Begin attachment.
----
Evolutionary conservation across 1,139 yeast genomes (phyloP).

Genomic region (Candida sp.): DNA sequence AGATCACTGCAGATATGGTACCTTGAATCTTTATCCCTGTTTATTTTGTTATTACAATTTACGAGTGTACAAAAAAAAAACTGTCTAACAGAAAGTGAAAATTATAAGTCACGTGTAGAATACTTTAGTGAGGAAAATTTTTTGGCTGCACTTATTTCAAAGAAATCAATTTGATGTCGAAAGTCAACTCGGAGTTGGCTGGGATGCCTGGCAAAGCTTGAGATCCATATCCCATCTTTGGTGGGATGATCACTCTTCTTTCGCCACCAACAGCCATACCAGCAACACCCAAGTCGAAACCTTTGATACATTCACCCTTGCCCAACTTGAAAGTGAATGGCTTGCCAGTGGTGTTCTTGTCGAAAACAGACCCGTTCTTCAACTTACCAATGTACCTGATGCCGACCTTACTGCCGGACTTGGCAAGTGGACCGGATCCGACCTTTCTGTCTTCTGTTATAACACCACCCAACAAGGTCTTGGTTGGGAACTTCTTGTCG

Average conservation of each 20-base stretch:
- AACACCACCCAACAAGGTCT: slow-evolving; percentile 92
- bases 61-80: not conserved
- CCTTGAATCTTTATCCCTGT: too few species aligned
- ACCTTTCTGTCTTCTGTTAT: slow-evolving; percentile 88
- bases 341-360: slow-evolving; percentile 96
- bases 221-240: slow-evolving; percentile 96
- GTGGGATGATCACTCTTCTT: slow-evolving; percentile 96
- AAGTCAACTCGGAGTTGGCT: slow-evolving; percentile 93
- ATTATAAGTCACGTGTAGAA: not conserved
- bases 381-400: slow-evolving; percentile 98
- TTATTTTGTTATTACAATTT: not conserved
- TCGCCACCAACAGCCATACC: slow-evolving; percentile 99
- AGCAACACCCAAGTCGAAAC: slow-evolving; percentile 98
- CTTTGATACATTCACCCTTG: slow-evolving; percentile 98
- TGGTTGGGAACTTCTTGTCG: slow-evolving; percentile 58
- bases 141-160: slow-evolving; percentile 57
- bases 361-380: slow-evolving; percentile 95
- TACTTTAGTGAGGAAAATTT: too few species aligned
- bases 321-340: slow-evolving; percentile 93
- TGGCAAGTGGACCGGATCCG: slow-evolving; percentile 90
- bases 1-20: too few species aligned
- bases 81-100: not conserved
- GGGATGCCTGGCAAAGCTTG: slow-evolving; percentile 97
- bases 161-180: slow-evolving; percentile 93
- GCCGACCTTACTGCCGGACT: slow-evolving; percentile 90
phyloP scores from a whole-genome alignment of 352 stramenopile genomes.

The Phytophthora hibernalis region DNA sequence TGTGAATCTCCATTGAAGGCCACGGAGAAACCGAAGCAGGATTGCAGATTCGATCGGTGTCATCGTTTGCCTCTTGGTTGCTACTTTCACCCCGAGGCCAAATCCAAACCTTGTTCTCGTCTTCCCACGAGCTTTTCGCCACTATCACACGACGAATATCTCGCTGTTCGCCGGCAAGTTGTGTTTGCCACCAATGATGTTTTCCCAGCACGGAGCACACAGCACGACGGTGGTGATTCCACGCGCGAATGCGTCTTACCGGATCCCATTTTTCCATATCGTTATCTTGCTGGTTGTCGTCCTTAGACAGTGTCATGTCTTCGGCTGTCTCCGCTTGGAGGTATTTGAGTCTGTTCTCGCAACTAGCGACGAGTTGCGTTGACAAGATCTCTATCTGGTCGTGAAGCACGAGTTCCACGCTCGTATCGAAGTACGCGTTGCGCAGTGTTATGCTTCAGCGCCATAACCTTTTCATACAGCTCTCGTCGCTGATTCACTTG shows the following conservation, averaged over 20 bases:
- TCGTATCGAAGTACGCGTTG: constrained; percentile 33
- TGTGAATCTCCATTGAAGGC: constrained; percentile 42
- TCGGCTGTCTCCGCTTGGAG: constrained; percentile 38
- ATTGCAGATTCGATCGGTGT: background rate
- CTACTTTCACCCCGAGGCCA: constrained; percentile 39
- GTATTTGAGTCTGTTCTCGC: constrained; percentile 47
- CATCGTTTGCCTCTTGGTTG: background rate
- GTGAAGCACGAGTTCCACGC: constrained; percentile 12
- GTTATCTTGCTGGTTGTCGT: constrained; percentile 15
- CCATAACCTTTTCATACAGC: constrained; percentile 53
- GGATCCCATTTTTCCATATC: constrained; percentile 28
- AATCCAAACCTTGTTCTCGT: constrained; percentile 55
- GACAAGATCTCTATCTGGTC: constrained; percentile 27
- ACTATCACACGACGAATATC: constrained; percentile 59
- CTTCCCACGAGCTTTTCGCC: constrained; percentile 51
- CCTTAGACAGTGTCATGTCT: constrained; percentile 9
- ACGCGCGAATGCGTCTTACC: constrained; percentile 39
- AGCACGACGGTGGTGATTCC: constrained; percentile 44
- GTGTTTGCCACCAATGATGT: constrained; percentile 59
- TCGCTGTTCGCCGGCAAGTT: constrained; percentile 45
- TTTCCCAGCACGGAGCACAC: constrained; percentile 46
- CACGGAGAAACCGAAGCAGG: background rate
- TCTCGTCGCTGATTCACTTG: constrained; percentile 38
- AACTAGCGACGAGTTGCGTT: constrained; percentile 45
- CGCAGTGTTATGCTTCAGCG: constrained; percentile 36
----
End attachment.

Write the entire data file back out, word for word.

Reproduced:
Evolutionary conservation across 1,139 yeast genomes (phyloP).

Genomic region (Candida sp.): DNA sequence AGATCACTGCAGATATGGTACCTTGAATCTTTATCCCTGTTTATTTTGTTATTACAATTTACGAGTGTACAAAAAAAAAACTGTCTAACAGAAAGTGAAAATTATAAGTCACGTGTAGAATACTTTAGTGAGGAAAATTTTTTGGCTGCACTTATTTCAAAGAAATCAATTTGATGTCGAAAGTCAACTCGGAGTTGGCTGGGATGCCTGGCAAAGCTTGAGATCCATATCCCATCTTTGGTGGGATGATCACTCTTCTTTCGCCACCAACAGCCATACCAGCAACACCCAAGTCGAAACCTTTGATACATTCACCCTTGCCCAACTTGAAAGTGAATGGCTTGCCAGTGGTGTTCTTGTCGAAAACAGACCCGTTCTTCAACTTACCAATGTACCTGATGCCGACCTTACTGCCGGACTTGGCAAGTGGACCGGATCCGACCTTTCTGTCTTCTGTTATAACACCACCCAACAAGGTCTTGGTTGGGAACTTCTTGTCG

Average conservation of each 20-base stretch:
- AACACCACCCAACAAGGTCT: slow-evolving; percentile 92
- bases 61-80: not conserved
- CCTTGAATCTTTATCCCTGT: too few species aligned
- ACCTTTCTGTCTTCTGTTAT: slow-evolving; percentile 88
- bases 341-360: slow-evolving; percentile 96
- bases 221-240: slow-evolving; percentile 96
- GTGGGATGATCACTCTTCTT: slow-evolving; percentile 96
- AAGTCAACTCGGAGTTGGCT: slow-evolving; percentile 93
- ATTATAAGTCACGTGTAGAA: not conserved
- bases 381-400: slow-evolving; percentile 98
- TTATTTTGTTATTACAATTT: not conserved
- TCGCCACCAACAGCCATACC: slow-evolving; percentile 99
- AGCAACACCCAAGTCGAAAC: slow-evolving; percentile 98
- CTTTGATACATTCACCCTTG: slow-evolving; percentile 98
- TGGTTGGGAACTTCTTGTCG: slow-evolving; percentile 58
- bases 141-160: slow-evolving; percentile 57
- bases 361-380: slow-evolving; percentile 95
- TACTTTAGTGAGGAAAATTT: too few species aligned
- bases 321-340: slow-evolving; percentile 93
- TGGCAAGTGGACCGGATCCG: slow-evolving; percentile 90
- bases 1-20: too few species aligned
- bases 81-100: not conserved
- GGGATGCCTGGCAAAGCTTG: slow-evolving; percentile 97
- bases 161-180: slow-evolving; percentile 93
- GCCGACCTTACTGCCGGACT: slow-evolving; percentile 90
phyloP scores from a whole-genome alignment of 352 stramenopile genomes.

The Phytophthora hibernalis region DNA sequence TGTGAATCTCCATTGAAGGCCACGGAGAAACCGAAGCAGGATTGCAGATTCGATCGGTGTCATCGTTTGCCTCTTGGTTGCTACTTTCACCCCGAGGCCAAATCCAAACCTTGTTCTCGTCTTCCCACGAGCTTTTCGCCACTATCACACGACGAATATCTCGCTGTTCGCCGGCAAGTTGTGTTTGCCACCAATGATGTTTTCCCAGCACGGAGCACACAGCACGACGGTGGTGATTCCACGCGCGAATGCGTCTTACCGGATCCCATTTTTCCATATCGTTATCTTGCTGGTTGTCGTCCTTAGACAGTGTCATGTCTTCGGCTGTCTCCGCTTGGAGGTATTTGAGTCTGTTCTCGCAACTAGCGACGAGTTGCGTTGACAAGATCTCTATCTGGTCGTGAAGCACGAGTTCCACGCTCGTATCGAAGTACGCGTTGCGCAGTGTTATGCTTCAGCGCCATAACCTTTTCATACAGCTCTCGTCGCTGATTCACTTG shows the following conservation, averaged over 20 bases:
- TCGTATCGAAGTACGCGTTG: constrained; percentile 33
- TGTGAATCTCCATTGAAGGC: constrained; percentile 42
- TCGGCTGTCTCCGCTTGGAG: constrained; percentile 38
- ATTGCAGATTCGATCGGTGT: background rate
- CTACTTTCACCCCGAGGCCA: constrained; percentile 39
- GTATTTGAGTCTGTTCTCGC: constrained; percentile 47
- CATCGTTTGCCTCTTGGTTG: background rate
- GTGAAGCACGAGTTCCACGC: constrained; percentile 12
- GTTATCTTGCTGGTTGTCGT: constrained; percentile 15
- CCATAACCTTTTCATACAGC: constrained; percentile 53
- GGATCCCATTTTTCCATATC: constrained; percentile 28
- AATCCAAACCTTGTTCTCGT: constrained; percentile 55
- GACAAGATCTCTATCTGGTC: constrained; percentile 27
- ACTATCACACGACGAATATC: constrained; percentile 59
- CTTCCCACGAGCTTTTCGCC: constrained; percentile 51
- CCTTAGACAGTGTCATGTCT: constrained; percentile 9
- ACGCGCGAATGCGTCTTACC: constrained; percentile 39
- AGCACGACGGTGGTGATTCC: constrained; percentile 44
- GTGTTTGCCACCAATGATGT: constrained; percentile 59
- TCGCTGTTCGCCGGCAAGTT: constrained; percentile 45
- TTTCCCAGCACGGAGCACAC: constrained; percentile 46
- CACGGAGAAACCGAAGCAGG: background rate
- TCTCGTCGCTGATTCACTTG: constrained; percentile 38
- AACTAGCGACGAGTTGCGTT: constrained; percentile 45
- CGCAGTGTTATGCTTCAGCG: constrained; percentile 36